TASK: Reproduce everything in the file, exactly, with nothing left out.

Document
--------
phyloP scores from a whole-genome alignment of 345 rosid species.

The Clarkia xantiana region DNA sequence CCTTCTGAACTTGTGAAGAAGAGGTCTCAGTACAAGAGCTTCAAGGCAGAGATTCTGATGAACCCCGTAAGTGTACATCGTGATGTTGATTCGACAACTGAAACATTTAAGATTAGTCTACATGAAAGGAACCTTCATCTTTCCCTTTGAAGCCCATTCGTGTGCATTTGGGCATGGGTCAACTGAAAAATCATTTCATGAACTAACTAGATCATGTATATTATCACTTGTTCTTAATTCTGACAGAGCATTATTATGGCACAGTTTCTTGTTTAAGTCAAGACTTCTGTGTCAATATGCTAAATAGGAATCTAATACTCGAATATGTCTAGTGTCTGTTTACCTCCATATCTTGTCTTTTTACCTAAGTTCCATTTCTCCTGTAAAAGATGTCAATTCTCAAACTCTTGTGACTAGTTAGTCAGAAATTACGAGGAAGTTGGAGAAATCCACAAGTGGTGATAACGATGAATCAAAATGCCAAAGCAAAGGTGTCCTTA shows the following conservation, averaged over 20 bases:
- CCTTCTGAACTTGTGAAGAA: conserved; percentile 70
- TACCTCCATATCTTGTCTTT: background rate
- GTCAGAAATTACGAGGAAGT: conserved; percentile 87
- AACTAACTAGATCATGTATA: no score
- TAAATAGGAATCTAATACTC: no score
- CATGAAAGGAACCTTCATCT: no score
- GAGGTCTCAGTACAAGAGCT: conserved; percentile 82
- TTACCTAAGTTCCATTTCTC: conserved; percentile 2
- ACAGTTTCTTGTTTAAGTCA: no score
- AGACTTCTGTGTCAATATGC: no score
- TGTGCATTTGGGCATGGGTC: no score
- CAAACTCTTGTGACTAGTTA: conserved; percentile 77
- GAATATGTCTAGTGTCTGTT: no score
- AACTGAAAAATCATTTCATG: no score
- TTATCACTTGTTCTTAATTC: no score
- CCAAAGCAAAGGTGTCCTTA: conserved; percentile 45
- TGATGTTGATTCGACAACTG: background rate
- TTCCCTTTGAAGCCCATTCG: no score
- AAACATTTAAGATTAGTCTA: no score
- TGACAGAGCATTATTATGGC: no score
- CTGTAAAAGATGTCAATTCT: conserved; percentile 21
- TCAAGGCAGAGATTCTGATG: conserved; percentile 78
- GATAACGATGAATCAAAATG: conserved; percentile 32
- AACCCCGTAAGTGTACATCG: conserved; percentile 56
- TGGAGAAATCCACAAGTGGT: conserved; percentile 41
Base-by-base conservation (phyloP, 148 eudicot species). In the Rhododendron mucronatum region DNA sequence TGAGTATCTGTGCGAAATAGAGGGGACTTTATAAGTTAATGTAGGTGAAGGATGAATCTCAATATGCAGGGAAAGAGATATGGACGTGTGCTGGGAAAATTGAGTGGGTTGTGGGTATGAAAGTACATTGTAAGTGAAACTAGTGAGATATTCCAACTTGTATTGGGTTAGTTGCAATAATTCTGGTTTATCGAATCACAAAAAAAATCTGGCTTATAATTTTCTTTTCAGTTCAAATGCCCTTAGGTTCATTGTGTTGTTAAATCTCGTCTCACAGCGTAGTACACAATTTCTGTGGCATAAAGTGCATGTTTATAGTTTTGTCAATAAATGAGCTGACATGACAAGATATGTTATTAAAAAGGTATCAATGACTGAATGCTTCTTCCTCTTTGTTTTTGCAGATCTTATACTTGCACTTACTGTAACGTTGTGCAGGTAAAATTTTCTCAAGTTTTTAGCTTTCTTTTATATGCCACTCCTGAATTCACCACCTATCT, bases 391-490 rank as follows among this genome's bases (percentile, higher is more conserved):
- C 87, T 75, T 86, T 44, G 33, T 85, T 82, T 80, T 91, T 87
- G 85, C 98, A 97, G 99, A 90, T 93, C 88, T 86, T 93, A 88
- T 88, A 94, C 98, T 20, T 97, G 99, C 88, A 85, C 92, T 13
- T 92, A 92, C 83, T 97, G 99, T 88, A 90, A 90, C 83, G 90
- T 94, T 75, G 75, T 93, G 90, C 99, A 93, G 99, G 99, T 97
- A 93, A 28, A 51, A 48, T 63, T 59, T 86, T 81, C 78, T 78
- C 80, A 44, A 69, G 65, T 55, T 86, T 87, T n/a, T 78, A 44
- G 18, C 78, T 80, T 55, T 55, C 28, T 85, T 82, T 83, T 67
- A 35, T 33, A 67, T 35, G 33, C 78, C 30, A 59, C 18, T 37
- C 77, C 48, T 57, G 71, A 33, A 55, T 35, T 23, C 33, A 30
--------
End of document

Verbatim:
phyloP scores from a whole-genome alignment of 345 rosid species.

The Clarkia xantiana region DNA sequence CCTTCTGAACTTGTGAAGAAGAGGTCTCAGTACAAGAGCTTCAAGGCAGAGATTCTGATGAACCCCGTAAGTGTACATCGTGATGTTGATTCGACAACTGAAACATTTAAGATTAGTCTACATGAAAGGAACCTTCATCTTTCCCTTTGAAGCCCATTCGTGTGCATTTGGGCATGGGTCAACTGAAAAATCATTTCATGAACTAACTAGATCATGTATATTATCACTTGTTCTTAATTCTGACAGAGCATTATTATGGCACAGTTTCTTGTTTAAGTCAAGACTTCTGTGTCAATATGCTAAATAGGAATCTAATACTCGAATATGTCTAGTGTCTGTTTACCTCCATATCTTGTCTTTTTACCTAAGTTCCATTTCTCCTGTAAAAGATGTCAATTCTCAAACTCTTGTGACTAGTTAGTCAGAAATTACGAGGAAGTTGGAGAAATCCACAAGTGGTGATAACGATGAATCAAAATGCCAAAGCAAAGGTGTCCTTA shows the following conservation, averaged over 20 bases:
- CCTTCTGAACTTGTGAAGAA: conserved; percentile 70
- TACCTCCATATCTTGTCTTT: background rate
- GTCAGAAATTACGAGGAAGT: conserved; percentile 87
- AACTAACTAGATCATGTATA: no score
- TAAATAGGAATCTAATACTC: no score
- CATGAAAGGAACCTTCATCT: no score
- GAGGTCTCAGTACAAGAGCT: conserved; percentile 82
- TTACCTAAGTTCCATTTCTC: conserved; percentile 2
- ACAGTTTCTTGTTTAAGTCA: no score
- AGACTTCTGTGTCAATATGC: no score
- TGTGCATTTGGGCATGGGTC: no score
- CAAACTCTTGTGACTAGTTA: conserved; percentile 77
- GAATATGTCTAGTGTCTGTT: no score
- AACTGAAAAATCATTTCATG: no score
- TTATCACTTGTTCTTAATTC: no score
- CCAAAGCAAAGGTGTCCTTA: conserved; percentile 45
- TGATGTTGATTCGACAACTG: background rate
- TTCCCTTTGAAGCCCATTCG: no score
- AAACATTTAAGATTAGTCTA: no score
- TGACAGAGCATTATTATGGC: no score
- CTGTAAAAGATGTCAATTCT: conserved; percentile 21
- TCAAGGCAGAGATTCTGATG: conserved; percentile 78
- GATAACGATGAATCAAAATG: conserved; percentile 32
- AACCCCGTAAGTGTACATCG: conserved; percentile 56
- TGGAGAAATCCACAAGTGGT: conserved; percentile 41
Base-by-base conservation (phyloP, 148 eudicot species). In the Rhododendron mucronatum region DNA sequence TGAGTATCTGTGCGAAATAGAGGGGACTTTATAAGTTAATGTAGGTGAAGGATGAATCTCAATATGCAGGGAAAGAGATATGGACGTGTGCTGGGAAAATTGAGTGGGTTGTGGGTATGAAAGTACATTGTAAGTGAAACTAGTGAGATATTCCAACTTGTATTGGGTTAGTTGCAATAATTCTGGTTTATCGAATCACAAAAAAAATCTGGCTTATAATTTTCTTTTCAGTTCAAATGCCCTTAGGTTCATTGTGTTGTTAAATCTCGTCTCACAGCGTAGTACACAATTTCTGTGGCATAAAGTGCATGTTTATAGTTTTGTCAATAAATGAGCTGACATGACAAGATATGTTATTAAAAAGGTATCAATGACTGAATGCTTCTTCCTCTTTGTTTTTGCAGATCTTATACTTGCACTTACTGTAACGTTGTGCAGGTAAAATTTTCTCAAGTTTTTAGCTTTCTTTTATATGCCACTCCTGAATTCACCACCTATCT, bases 391-490 rank as follows among this genome's bases (percentile, higher is more conserved):
- C 87, T 75, T 86, T 44, G 33, T 85, T 82, T 80, T 91, T 87
- G 85, C 98, A 97, G 99, A 90, T 93, C 88, T 86, T 93, A 88
- T 88, A 94, C 98, T 20, T 97, G 99, C 88, A 85, C 92, T 13
- T 92, A 92, C 83, T 97, G 99, T 88, A 90, A 90, C 83, G 90
- T 94, T 75, G 75, T 93, G 90, C 99, A 93, G 99, G 99, T 97
- A 93, A 28, A 51, A 48, T 63, T 59, T 86, T 81, C 78, T 78
- C 80, A 44, A 69, G 65, T 55, T 86, T 87, T n/a, T 78, A 44
- G 18, C 78, T 80, T 55, T 55, C 28, T 85, T 82, T 83, T 67
- A 35, T 33, A 67, T 35, G 33, C 78, C 30, A 59, C 18, T 37
- C 77, C 48, T 57, G 71, A 33, A 55, T 35, T 23, C 33, A 30